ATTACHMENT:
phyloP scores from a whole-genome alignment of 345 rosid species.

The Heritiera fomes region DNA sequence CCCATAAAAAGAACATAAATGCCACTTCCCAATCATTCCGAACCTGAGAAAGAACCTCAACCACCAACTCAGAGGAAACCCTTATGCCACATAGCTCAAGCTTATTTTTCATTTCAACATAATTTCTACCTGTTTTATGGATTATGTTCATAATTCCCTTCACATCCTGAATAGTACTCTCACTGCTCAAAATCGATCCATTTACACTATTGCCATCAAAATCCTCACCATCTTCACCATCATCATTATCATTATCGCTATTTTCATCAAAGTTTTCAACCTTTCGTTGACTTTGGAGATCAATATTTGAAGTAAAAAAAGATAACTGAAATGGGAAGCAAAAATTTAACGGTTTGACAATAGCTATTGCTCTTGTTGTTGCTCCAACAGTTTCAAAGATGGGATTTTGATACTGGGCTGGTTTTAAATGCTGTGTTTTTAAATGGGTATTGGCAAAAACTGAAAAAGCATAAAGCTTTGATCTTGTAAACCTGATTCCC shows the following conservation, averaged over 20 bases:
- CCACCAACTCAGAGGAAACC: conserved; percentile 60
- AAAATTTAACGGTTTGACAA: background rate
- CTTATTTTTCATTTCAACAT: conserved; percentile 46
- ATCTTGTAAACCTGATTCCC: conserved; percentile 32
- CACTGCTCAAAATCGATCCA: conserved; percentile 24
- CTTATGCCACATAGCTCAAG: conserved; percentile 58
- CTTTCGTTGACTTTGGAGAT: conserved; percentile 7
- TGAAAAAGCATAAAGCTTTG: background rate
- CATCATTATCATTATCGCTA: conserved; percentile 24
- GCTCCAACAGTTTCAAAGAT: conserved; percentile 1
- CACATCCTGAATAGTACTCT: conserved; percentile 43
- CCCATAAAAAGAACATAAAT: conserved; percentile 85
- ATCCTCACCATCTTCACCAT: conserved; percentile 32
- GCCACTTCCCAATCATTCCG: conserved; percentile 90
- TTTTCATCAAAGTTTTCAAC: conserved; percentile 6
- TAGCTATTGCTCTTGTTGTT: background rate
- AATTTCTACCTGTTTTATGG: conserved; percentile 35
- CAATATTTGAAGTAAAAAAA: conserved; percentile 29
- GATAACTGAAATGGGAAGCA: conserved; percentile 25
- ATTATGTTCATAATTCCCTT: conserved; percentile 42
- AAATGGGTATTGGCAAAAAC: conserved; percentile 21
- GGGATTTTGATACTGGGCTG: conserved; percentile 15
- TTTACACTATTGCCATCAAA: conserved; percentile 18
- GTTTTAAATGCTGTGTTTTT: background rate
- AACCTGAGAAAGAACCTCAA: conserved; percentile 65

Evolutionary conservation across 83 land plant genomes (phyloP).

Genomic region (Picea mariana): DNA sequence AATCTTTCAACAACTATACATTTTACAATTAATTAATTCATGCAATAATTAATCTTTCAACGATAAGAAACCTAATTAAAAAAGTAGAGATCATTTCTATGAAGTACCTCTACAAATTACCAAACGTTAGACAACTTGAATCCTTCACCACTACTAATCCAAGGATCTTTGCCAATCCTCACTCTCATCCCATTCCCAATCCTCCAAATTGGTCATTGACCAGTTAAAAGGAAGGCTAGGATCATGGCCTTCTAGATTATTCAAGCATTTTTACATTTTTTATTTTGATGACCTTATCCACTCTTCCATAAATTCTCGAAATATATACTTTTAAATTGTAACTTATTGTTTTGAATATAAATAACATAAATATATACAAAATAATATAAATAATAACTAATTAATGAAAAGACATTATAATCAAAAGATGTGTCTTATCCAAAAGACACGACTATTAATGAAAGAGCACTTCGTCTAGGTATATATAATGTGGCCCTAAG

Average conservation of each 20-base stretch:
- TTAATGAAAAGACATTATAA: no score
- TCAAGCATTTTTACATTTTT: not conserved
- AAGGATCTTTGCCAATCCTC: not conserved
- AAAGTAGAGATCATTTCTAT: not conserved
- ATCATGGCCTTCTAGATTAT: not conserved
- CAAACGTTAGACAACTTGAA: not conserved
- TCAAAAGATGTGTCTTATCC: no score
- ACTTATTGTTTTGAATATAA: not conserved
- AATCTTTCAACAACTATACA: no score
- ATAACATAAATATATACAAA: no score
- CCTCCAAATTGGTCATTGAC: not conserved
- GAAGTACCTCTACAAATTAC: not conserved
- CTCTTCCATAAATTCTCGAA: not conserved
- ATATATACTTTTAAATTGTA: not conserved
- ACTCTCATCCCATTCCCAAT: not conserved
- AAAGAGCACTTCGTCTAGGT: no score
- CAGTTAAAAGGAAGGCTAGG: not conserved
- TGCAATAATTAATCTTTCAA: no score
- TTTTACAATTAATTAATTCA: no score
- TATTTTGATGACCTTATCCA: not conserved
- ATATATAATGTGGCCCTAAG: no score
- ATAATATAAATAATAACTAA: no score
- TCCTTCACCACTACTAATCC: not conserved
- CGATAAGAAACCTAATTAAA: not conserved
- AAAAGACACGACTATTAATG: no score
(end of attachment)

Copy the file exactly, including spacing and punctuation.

phyloP scores from a whole-genome alignment of 345 rosid species.

The Heritiera fomes region DNA sequence CCCATAAAAAGAACATAAATGCCACTTCCCAATCATTCCGAACCTGAGAAAGAACCTCAACCACCAACTCAGAGGAAACCCTTATGCCACATAGCTCAAGCTTATTTTTCATTTCAACATAATTTCTACCTGTTTTATGGATTATGTTCATAATTCCCTTCACATCCTGAATAGTACTCTCACTGCTCAAAATCGATCCATTTACACTATTGCCATCAAAATCCTCACCATCTTCACCATCATCATTATCATTATCGCTATTTTCATCAAAGTTTTCAACCTTTCGTTGACTTTGGAGATCAATATTTGAAGTAAAAAAAGATAACTGAAATGGGAAGCAAAAATTTAACGGTTTGACAATAGCTATTGCTCTTGTTGTTGCTCCAACAGTTTCAAAGATGGGATTTTGATACTGGGCTGGTTTTAAATGCTGTGTTTTTAAATGGGTATTGGCAAAAACTGAAAAAGCATAAAGCTTTGATCTTGTAAACCTGATTCCC shows the following conservation, averaged over 20 bases:
- CCACCAACTCAGAGGAAACC: conserved; percentile 60
- AAAATTTAACGGTTTGACAA: background rate
- CTTATTTTTCATTTCAACAT: conserved; percentile 46
- ATCTTGTAAACCTGATTCCC: conserved; percentile 32
- CACTGCTCAAAATCGATCCA: conserved; percentile 24
- CTTATGCCACATAGCTCAAG: conserved; percentile 58
- CTTTCGTTGACTTTGGAGAT: conserved; percentile 7
- TGAAAAAGCATAAAGCTTTG: background rate
- CATCATTATCATTATCGCTA: conserved; percentile 24
- GCTCCAACAGTTTCAAAGAT: conserved; percentile 1
- CACATCCTGAATAGTACTCT: conserved; percentile 43
- CCCATAAAAAGAACATAAAT: conserved; percentile 85
- ATCCTCACCATCTTCACCAT: conserved; percentile 32
- GCCACTTCCCAATCATTCCG: conserved; percentile 90
- TTTTCATCAAAGTTTTCAAC: conserved; percentile 6
- TAGCTATTGCTCTTGTTGTT: background rate
- AATTTCTACCTGTTTTATGG: conserved; percentile 35
- CAATATTTGAAGTAAAAAAA: conserved; percentile 29
- GATAACTGAAATGGGAAGCA: conserved; percentile 25
- ATTATGTTCATAATTCCCTT: conserved; percentile 42
- AAATGGGTATTGGCAAAAAC: conserved; percentile 21
- GGGATTTTGATACTGGGCTG: conserved; percentile 15
- TTTACACTATTGCCATCAAA: conserved; percentile 18
- GTTTTAAATGCTGTGTTTTT: background rate
- AACCTGAGAAAGAACCTCAA: conserved; percentile 65

Evolutionary conservation across 83 land plant genomes (phyloP).

Genomic region (Picea mariana): DNA sequence AATCTTTCAACAACTATACATTTTACAATTAATTAATTCATGCAATAATTAATCTTTCAACGATAAGAAACCTAATTAAAAAAGTAGAGATCATTTCTATGAAGTACCTCTACAAATTACCAAACGTTAGACAACTTGAATCCTTCACCACTACTAATCCAAGGATCTTTGCCAATCCTCACTCTCATCCCATTCCCAATCCTCCAAATTGGTCATTGACCAGTTAAAAGGAAGGCTAGGATCATGGCCTTCTAGATTATTCAAGCATTTTTACATTTTTTATTTTGATGACCTTATCCACTCTTCCATAAATTCTCGAAATATATACTTTTAAATTGTAACTTATTGTTTTGAATATAAATAACATAAATATATACAAAATAATATAAATAATAACTAATTAATGAAAAGACATTATAATCAAAAGATGTGTCTTATCCAAAAGACACGACTATTAATGAAAGAGCACTTCGTCTAGGTATATATAATGTGGCCCTAAG

Average conservation of each 20-base stretch:
- TTAATGAAAAGACATTATAA: no score
- TCAAGCATTTTTACATTTTT: not conserved
- AAGGATCTTTGCCAATCCTC: not conserved
- AAAGTAGAGATCATTTCTAT: not conserved
- ATCATGGCCTTCTAGATTAT: not conserved
- CAAACGTTAGACAACTTGAA: not conserved
- TCAAAAGATGTGTCTTATCC: no score
- ACTTATTGTTTTGAATATAA: not conserved
- AATCTTTCAACAACTATACA: no score
- ATAACATAAATATATACAAA: no score
- CCTCCAAATTGGTCATTGAC: not conserved
- GAAGTACCTCTACAAATTAC: not conserved
- CTCTTCCATAAATTCTCGAA: not conserved
- ATATATACTTTTAAATTGTA: not conserved
- ACTCTCATCCCATTCCCAAT: not conserved
- AAAGAGCACTTCGTCTAGGT: no score
- CAGTTAAAAGGAAGGCTAGG: not conserved
- TGCAATAATTAATCTTTCAA: no score
- TTTTACAATTAATTAATTCA: no score
- TATTTTGATGACCTTATCCA: not conserved
- ATATATAATGTGGCCCTAAG: no score
- ATAATATAAATAATAACTAA: no score
- TCCTTCACCACTACTAATCC: not conserved
- CGATAAGAAACCTAATTAAA: not conserved
- AAAAGACACGACTATTAATG: no score